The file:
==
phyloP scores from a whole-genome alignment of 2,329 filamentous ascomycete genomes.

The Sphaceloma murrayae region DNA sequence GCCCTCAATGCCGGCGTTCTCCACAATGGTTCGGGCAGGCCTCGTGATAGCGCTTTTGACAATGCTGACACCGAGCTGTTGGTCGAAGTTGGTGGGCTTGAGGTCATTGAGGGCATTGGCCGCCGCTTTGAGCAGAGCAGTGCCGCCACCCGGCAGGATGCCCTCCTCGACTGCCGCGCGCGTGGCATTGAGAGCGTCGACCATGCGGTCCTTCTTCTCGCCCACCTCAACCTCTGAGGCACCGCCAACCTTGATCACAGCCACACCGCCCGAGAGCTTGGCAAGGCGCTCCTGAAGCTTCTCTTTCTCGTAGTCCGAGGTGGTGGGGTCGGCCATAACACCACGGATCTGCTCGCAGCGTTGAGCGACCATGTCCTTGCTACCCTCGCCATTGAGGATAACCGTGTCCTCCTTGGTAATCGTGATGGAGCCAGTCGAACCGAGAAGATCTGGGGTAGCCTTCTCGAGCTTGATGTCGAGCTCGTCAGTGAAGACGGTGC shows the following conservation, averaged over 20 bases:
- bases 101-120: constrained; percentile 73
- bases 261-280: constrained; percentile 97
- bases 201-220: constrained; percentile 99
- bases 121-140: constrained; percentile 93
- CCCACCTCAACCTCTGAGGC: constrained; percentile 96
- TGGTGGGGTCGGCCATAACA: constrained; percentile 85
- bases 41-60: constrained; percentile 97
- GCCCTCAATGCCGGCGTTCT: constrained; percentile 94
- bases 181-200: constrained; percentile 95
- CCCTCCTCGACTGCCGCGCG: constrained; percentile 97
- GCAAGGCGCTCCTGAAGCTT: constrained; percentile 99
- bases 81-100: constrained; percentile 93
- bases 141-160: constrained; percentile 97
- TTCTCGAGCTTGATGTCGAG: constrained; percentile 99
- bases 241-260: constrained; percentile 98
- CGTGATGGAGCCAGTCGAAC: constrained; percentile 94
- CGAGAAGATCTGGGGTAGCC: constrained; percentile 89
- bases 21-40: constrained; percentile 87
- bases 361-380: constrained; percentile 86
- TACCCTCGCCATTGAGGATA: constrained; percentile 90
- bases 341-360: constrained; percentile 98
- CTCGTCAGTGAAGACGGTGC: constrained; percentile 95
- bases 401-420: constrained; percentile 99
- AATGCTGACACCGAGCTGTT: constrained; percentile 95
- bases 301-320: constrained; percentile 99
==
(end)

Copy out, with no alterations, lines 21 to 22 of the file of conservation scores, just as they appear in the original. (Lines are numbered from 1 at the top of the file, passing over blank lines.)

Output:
- bases 361-380: constrained; percentile 86
- TACCCTCGCCATTGAGGATA: constrained; percentile 90